Monday, January 12, 2009

Today's post is brought to you by The Number Six

Six is the magic number. Suddenly, at six weeks post-Cesarean, I feel like I could go to the gym. My incision doesn't pull uncomfortably deep inside anymore when I walk. I can walk close to my pre-pregnancy impatient-brisk pace. I can stand fully upright when I walk. My abs feel stronger. I think I might try a gentle spin class this week.

Nursing also rather suddenly got a lot easier at six weeks. The Books said it would, but I didn't believe Them, since They lied about lots of other things. I still wouldn't call it "feeling good" and but it's tolerable to neutral, and no longer at all painful. Take note, ladies: it could indeed take a full six weeks for this milk cow gig to be a heck of a lot easier. It was a progression - getting gradually easier day by day after the first two weeks, but....Yeah. Keep that lactation consultant and your nursing/have nursed mom friends on speed dial.

At six weeks, the baby also started sleeping most nights in stretches of up to six hours at night. Amazing. And lucky! Six full hours, plus another couple of hours after an early morning feeding make me feel practically like a regular human. (Of course, the first time it happens everyone wakes up in a panic, because they are impossibly well rested! Something is terribly terribly wrong with the baby!)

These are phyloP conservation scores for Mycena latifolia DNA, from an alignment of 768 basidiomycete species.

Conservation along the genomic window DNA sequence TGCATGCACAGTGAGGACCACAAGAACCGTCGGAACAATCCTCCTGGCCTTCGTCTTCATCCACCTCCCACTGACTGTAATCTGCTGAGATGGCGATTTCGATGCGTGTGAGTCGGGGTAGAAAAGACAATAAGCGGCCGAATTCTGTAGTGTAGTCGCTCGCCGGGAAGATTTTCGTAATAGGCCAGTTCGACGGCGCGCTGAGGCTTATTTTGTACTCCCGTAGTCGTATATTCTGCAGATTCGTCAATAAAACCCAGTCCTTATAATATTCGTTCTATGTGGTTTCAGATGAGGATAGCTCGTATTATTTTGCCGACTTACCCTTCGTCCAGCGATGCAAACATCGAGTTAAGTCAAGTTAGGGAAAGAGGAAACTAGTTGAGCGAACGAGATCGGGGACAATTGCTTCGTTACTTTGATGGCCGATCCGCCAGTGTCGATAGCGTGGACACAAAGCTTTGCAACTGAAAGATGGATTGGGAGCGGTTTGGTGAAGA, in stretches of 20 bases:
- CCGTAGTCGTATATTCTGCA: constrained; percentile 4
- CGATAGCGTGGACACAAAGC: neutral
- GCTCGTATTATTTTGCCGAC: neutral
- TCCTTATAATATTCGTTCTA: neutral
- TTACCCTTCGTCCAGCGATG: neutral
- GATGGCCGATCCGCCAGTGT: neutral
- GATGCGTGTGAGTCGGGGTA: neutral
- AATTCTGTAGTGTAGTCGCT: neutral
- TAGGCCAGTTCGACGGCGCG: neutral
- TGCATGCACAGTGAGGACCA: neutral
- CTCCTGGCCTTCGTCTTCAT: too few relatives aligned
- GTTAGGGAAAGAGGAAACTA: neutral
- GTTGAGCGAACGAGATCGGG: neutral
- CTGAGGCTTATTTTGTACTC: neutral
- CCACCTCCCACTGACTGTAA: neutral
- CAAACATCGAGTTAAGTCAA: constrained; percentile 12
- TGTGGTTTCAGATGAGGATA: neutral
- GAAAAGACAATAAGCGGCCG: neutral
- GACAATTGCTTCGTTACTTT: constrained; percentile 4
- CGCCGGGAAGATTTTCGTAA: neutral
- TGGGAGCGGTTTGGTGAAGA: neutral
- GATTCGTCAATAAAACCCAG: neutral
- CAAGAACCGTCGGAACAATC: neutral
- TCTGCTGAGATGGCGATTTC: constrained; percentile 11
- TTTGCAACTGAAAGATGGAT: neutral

I could say that I am six pounds from pre-pregnancy weight, but I don't know if that's strictly true. I will say that in a surprising development, a second pair of pre-pregnancy jeans went on, zipped and buttoned today. A new pair of jeans for the baby to poop on! I also need to reintroduce myself to The Belt. I haven't worn one for almost a year, and I'm recalling that that particular accessory prevents unsightly need to hitch up pants and the more unsightly sliding down of pants to produce plumber butt or Monica thong.

We have at least six ridiculous nicknames for Helene. In utero, she was "Little Fish." We've now moved on to such endearing terms as "Little Barracuda," "Little Piranha" (enthusiastic eater, is this baby), "Little Pterodactyl" and "Baby Bird" (based on the funny reptilian squawks and pecking motions she makes when hungry or frustrated), and "Beast" (as in, "I hear The Beast stirring). We do call her "Sweetheart" and "Sweet Baby" occasionally too, but hey, we don't want her to think we adore her unconditionally or anything - keep her guessing.

When she finally sleeps during the day, I rush around, vacillating unproductively between six thousand possible things I could be doing. Shower? Laundry? Dry hair? E-mail? Read a book? Download photos? Take the 600th photo of cute baby sleeping? Install new Photoshop software to make cute baby photos even cuter? Call and speak to another adult? Eat? I tend to start one thing, and then abandon it halfway through, as some unwashed dishes catch my eye, or I have to rock the bassinet for a few minutes or re-install a pacifier, and I end the day with a lot of half-done things, and occasionally completed things and a lot of undone things. Somehow, e-mail and Facebook always get checked. Sometimes at the expense of say, personal hygiene or actual clothing. Priorities, y'all.